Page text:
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   Woodstock book release party
Sunday, August 26 2012
After a good productive day of cranking out code at my computer (Woodchuck), I drove to Woodstock to attend the upstate book release party for the book Gretchen and our friend Jenny wrote all last year. There had already been a release party for the book down in Manhattan, but you can never have too many book release parties. Gretchen and I took separate cars because of the possibility that we might want to go separate ways, though neither of us brought the dogs.
The party was held at the Kleinert (which Gretchen is famous for filling with people attending a poetry event after being told "Poetry will never fill the Kleinert"), and, given that there was free organic wine and vegan food, it was perhaps a little surprising that more of Woodstock's demimond didn't show up, though some of it did (including the close talker who always carries a travel guitar and never says anything that makes any sense).
Everybody who is anybody in Gretchen's life turned out, as did all the additional people connected to the animal sanctuary out in Willow. (I'm avoiding mentioning it by name so as to avoid triggering a Google news alert, which has caused me trouble in the past.) It's not always pleasant at such events to be in the crowd or circulating, because the people who most want to talk to you are not necessarily the people you most want to talk to. The solution to all of this was to take a seat next to Nancy (who was sitting next to Ray). It was good I got a seat when I did, because once the reading began, only about two thirds of those present had places to sit.
Gretchen functioned as the mistress of ceremonies and overall facilitator, a task that perfectly fits her personality. The way the she ran the event reminded me of the competence she'd demonstrated with her poetry events in this same room. As for the reading itself, it was unusually entertaining. I've suffered through a few book readings in my day, and it's a rare one where the material being read doesn't send me into daydream land. But tonight it was different. The first snippet of the book Jenny read told of the time shortly after her cancerous leg was amputated when she joined the cheerleading squad. All went well until the day she executed something called a "roundoff" and her artificial leg detached itself and executed a ballistic trajectory in front of a whole stand of people who had come to watch a high school football game. The other was a snippet telling the tale of two ducks rescued as ducklings from Easter-related animal cruelty who went on to fall in love at the sanctuary.
After the reading, there was more schmoozing time, and by this point I'd drunk enough wine to feel comfortable talking to anyone. At one point while telling a story to KMOCA Michæl and Sarah the Korean (who isn't Korean and had driven here with a friend from the Berkshire), I gesticulated wildly with a cup of red wine and ended up with something superficially resembling a bear mauling wound across my chest. But at the time I happened to wearing a shirt from Kencos made of some sort of wonder material. All I had to do was go into the bathroom and dab the wine stains with a wet towel and then pull my shirt back and forth a few times. The shirt was nearly dry by the time I was done pissing, and once it really was dry a couple minutes later, the evidence of this fiasco had completely evaporated.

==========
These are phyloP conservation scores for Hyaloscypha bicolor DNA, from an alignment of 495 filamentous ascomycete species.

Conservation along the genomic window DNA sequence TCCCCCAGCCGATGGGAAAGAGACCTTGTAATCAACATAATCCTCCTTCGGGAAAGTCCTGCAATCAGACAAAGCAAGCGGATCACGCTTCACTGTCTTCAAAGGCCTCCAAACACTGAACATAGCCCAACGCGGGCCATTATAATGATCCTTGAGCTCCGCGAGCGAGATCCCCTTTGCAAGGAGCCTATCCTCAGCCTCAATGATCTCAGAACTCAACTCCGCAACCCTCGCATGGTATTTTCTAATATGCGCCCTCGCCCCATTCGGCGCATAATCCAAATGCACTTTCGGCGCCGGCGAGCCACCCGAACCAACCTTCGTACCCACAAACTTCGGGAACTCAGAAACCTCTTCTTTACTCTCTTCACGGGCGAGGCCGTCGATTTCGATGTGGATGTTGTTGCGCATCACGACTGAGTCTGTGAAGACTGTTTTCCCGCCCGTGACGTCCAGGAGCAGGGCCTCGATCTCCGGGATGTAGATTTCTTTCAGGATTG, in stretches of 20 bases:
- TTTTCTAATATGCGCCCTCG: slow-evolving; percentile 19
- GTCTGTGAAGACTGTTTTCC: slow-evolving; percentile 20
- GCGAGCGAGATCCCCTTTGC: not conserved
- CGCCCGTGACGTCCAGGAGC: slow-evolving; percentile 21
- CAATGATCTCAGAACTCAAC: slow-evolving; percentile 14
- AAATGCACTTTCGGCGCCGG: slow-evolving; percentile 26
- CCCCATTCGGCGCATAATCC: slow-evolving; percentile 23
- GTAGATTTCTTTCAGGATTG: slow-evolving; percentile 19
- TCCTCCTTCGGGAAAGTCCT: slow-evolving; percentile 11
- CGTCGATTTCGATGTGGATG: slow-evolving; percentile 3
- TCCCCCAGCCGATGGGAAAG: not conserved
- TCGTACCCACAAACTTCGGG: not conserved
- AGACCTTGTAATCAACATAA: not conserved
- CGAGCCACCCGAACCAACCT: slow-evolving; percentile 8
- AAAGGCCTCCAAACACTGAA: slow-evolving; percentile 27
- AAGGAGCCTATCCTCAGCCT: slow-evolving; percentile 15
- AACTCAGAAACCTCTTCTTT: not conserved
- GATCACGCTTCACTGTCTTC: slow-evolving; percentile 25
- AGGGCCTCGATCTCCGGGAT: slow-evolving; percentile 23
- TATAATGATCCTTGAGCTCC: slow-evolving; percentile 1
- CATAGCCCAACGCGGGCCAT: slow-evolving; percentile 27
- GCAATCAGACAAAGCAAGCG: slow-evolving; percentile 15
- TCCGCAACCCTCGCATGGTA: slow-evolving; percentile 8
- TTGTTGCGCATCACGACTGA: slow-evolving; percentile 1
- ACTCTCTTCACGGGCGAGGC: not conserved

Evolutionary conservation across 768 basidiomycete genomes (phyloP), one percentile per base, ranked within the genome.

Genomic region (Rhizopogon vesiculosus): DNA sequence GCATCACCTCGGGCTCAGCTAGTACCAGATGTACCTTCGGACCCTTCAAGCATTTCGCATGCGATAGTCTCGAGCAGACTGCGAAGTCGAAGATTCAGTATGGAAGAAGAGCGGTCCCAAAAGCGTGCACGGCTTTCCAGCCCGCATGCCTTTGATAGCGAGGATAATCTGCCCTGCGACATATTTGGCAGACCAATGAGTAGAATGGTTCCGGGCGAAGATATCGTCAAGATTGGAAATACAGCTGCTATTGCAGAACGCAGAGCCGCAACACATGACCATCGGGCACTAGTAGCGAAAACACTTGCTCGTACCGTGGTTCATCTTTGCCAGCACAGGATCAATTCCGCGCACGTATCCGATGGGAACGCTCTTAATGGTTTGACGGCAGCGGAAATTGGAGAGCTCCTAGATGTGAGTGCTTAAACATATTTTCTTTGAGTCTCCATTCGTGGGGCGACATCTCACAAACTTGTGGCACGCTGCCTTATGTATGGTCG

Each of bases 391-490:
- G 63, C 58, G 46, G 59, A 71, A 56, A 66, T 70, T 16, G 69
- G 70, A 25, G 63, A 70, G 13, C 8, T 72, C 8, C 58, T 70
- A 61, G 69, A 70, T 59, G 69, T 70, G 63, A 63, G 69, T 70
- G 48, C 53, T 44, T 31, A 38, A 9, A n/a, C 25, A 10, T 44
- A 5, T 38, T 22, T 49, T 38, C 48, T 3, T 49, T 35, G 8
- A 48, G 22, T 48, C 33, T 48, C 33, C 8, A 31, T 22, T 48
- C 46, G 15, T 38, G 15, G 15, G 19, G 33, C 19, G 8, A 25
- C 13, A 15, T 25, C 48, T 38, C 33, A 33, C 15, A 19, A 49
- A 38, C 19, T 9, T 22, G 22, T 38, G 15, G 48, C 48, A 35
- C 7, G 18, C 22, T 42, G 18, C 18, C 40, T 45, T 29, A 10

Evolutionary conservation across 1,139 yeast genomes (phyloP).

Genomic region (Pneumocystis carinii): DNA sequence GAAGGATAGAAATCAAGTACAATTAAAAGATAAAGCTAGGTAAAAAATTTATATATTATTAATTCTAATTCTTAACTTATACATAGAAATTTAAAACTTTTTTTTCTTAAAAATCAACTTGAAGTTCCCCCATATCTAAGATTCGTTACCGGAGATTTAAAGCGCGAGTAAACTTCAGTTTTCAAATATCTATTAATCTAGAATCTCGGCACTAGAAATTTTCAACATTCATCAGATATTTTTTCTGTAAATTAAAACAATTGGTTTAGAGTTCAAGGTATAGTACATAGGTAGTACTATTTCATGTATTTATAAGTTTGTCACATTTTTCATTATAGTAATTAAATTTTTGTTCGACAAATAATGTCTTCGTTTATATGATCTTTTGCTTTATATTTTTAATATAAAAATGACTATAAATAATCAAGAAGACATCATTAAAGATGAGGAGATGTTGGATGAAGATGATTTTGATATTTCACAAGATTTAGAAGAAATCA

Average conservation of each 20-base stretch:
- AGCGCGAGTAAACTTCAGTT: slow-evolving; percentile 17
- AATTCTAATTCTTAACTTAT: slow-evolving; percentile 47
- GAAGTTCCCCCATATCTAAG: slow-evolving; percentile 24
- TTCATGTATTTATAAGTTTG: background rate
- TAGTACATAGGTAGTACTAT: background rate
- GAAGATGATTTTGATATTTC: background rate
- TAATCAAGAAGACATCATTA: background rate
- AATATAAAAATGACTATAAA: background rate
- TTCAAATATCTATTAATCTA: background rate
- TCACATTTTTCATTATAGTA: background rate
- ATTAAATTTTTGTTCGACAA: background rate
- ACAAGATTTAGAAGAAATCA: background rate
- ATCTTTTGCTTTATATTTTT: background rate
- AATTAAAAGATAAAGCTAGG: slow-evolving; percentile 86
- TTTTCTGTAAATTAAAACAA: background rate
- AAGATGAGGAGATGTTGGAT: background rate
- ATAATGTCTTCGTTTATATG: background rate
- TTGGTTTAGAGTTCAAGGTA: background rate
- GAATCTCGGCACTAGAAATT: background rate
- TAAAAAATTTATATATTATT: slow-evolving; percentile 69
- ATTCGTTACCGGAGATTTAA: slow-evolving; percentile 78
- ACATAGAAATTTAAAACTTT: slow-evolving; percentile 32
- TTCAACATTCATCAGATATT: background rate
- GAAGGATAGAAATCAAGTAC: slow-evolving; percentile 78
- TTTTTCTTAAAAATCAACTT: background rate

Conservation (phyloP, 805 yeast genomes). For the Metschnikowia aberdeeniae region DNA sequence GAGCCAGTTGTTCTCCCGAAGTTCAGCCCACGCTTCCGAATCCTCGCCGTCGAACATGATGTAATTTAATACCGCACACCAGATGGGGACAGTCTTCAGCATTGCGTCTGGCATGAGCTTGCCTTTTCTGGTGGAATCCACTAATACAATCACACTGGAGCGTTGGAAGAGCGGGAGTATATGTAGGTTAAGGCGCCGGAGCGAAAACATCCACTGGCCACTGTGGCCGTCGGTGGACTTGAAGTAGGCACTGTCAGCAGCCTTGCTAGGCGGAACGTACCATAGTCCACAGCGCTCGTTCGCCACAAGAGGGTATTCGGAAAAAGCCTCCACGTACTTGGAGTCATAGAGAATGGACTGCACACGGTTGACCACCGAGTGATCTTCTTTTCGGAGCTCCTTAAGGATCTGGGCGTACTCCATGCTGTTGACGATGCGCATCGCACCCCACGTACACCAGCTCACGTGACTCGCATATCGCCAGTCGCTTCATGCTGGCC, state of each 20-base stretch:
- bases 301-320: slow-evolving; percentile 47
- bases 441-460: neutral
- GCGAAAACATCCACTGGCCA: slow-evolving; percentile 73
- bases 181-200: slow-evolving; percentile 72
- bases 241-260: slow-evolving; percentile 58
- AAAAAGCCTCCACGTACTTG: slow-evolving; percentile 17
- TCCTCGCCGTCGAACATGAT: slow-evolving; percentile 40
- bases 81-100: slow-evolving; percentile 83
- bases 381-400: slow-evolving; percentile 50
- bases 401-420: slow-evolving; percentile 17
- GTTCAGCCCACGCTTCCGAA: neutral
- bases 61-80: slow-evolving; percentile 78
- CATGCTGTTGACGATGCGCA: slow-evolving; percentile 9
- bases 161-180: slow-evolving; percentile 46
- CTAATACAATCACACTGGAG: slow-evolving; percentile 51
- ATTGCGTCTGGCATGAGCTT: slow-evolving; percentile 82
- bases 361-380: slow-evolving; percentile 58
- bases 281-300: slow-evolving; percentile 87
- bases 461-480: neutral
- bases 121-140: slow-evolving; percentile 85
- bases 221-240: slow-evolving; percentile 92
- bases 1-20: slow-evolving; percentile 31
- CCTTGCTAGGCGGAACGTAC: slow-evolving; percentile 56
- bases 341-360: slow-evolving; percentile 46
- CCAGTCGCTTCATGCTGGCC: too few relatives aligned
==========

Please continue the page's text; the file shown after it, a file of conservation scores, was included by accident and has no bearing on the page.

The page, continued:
After the party, the group of us that set out together for a restaurant consisted of Michæl and Carrie, Deborah, and Sarah the Korean, and that friend of Sarah's whose name I was told twice but which I cannot remember. Gretchen's first choice was the Garden Café, but that place was full. So we ended up walking down to Catskill Mountain Pizza and sitting in their swanky new extended dining area, a place equipped with its own bar and interesting beers on tap. All of us who ordered beer ordered IPAs. Michæl is sort of an IPA connoisseur, and he recommended the Racer X Double IPA. (I liked it, but it was little too floral for me.) For food, we ordered french fries and pizzas made with vegan cheese. The former were sort of meh, but I really liked the pizza. Somewhat amusingly, I saw Carrie grab the shaker of parmesan cheese and absentmindedly shake it on her pizza, only to catch herself, realizing that we were gathered to celebrate the writing of a memoir written mostly by one vegan about another vegan who has committed herself to the plight of farm animals (such as the veal calves that are the inevitable byproduct of parmesan cheese production). Carrie dumped off the flakes of parmesan in a futile attempt to unring that bell.

Gretchen (left) and Jenny on stage this evening at the book release party at the Kleinert. (I snagged this photo from someone's Facebook photo gallery.)

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